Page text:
Mini Bio: I am an assistant professor in the Machine Intelligence Laboratory at the University of Cambridge in the UK. Previously, I was fortunate to be a researcher in the Visual Geometry Group and a research fellow at Balliol College, Oxford.

Research interests

Augmented scientists: The central focus of my current work is developing tools to augment human scientists (by applying machine learning to text, vision and code) to increase their productivity. If you are too, get in touch!

Foundation Models: I have an interest in the recent development of large self-supervised neural networks (sometimes referred to as “foundation models”). See here for some of my online lectures on this topic.

Code generation: As part of the augmented scientists project, I aim to develop tools that allow software development in natural language.

AI safety: This includes both long term risk and near term issues such as the potential for content recommendation algorithms to learn to manipulate humans (“unknowable manipulators”) in a manner that is hard to detect.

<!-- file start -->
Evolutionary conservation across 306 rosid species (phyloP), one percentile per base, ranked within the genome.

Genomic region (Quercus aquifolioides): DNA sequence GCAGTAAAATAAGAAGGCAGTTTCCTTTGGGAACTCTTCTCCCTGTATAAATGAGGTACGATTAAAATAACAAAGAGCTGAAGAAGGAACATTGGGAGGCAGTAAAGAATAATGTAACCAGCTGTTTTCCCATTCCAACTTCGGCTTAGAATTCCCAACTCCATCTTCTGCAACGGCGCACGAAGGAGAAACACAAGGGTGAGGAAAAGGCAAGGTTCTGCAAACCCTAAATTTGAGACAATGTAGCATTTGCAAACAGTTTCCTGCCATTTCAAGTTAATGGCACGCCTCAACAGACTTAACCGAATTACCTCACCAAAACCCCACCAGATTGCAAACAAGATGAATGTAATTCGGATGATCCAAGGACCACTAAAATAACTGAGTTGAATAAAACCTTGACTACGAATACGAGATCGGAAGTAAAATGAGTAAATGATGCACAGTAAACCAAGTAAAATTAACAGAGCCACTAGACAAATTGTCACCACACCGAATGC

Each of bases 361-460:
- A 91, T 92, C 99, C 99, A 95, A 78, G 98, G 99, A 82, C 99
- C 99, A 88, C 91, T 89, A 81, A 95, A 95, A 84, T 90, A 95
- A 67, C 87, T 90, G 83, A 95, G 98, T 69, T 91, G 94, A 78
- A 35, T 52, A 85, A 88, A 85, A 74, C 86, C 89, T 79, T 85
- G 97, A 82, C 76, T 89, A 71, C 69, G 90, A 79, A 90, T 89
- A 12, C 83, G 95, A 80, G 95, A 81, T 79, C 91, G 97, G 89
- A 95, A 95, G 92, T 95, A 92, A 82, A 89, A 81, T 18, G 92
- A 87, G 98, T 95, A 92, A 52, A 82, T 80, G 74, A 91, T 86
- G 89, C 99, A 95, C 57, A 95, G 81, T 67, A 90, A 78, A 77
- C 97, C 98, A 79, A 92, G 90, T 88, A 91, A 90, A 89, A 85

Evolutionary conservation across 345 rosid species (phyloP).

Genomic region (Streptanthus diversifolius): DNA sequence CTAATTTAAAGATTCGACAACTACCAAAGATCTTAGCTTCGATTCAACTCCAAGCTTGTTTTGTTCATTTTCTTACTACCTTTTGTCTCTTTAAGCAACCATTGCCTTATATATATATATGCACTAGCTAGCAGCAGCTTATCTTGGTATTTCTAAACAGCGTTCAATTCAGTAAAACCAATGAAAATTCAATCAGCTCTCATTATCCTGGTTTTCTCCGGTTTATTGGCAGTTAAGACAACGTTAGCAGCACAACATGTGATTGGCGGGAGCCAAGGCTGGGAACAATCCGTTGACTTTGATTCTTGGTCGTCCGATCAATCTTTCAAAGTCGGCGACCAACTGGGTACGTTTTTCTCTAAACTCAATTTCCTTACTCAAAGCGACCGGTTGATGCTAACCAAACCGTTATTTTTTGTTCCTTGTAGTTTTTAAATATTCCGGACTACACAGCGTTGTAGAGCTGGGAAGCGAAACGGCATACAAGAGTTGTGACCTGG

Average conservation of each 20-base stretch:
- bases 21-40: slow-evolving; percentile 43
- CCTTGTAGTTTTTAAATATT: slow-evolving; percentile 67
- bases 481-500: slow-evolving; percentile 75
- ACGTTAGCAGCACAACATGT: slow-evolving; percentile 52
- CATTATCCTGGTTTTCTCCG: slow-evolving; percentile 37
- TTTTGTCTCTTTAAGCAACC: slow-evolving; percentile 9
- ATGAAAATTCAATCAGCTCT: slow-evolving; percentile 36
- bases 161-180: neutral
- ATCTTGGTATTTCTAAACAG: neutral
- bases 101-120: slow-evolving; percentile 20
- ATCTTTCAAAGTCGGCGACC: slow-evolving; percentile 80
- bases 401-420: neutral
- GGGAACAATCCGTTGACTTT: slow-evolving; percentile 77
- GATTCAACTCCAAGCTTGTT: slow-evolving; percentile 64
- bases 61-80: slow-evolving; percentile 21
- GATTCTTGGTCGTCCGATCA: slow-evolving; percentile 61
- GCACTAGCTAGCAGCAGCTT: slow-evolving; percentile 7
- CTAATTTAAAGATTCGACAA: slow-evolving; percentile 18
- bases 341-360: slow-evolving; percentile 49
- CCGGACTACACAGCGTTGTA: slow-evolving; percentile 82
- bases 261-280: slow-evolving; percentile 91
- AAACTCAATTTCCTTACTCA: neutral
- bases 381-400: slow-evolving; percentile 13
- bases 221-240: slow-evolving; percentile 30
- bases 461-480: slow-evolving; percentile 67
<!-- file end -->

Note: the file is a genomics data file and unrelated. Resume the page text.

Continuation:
Why come to research and build machine learning/augmented scientists in Cambridge? The author of this paragraph is not an impartial judge, but: if you’re passionate about researching and building the machines of the future, Cambridge is the place to be! It has great computing resources, beautiful scenery, and most importantly, a wonderful assembly of smart, creative and energetic people. In the winter it can get a bit chilly, so bring a warm coat.

Other interests

Technical communication: I’m interested in the communication of technical ideas. I have a YouTube channel that represents an exploration on this topic.

Deployment: I have an interest in developing applications that see real-world usage through startups, non-profits etc., particularly those enabled by recent research developments in ML.

A masterfully drawn cartoon depiction of Samuel hiking cheerfully in the mountains. In the background, three gulls hover in an ecologically implausible formation above snowcapped mountains. Samuel carries a stick and wears a knapsack on his back of the kind that is only used to illustrate the Knapsack Problem. The image is signed skillfully, but illegibly. It's the kind of signature that conveys a profound passion for the digital form.

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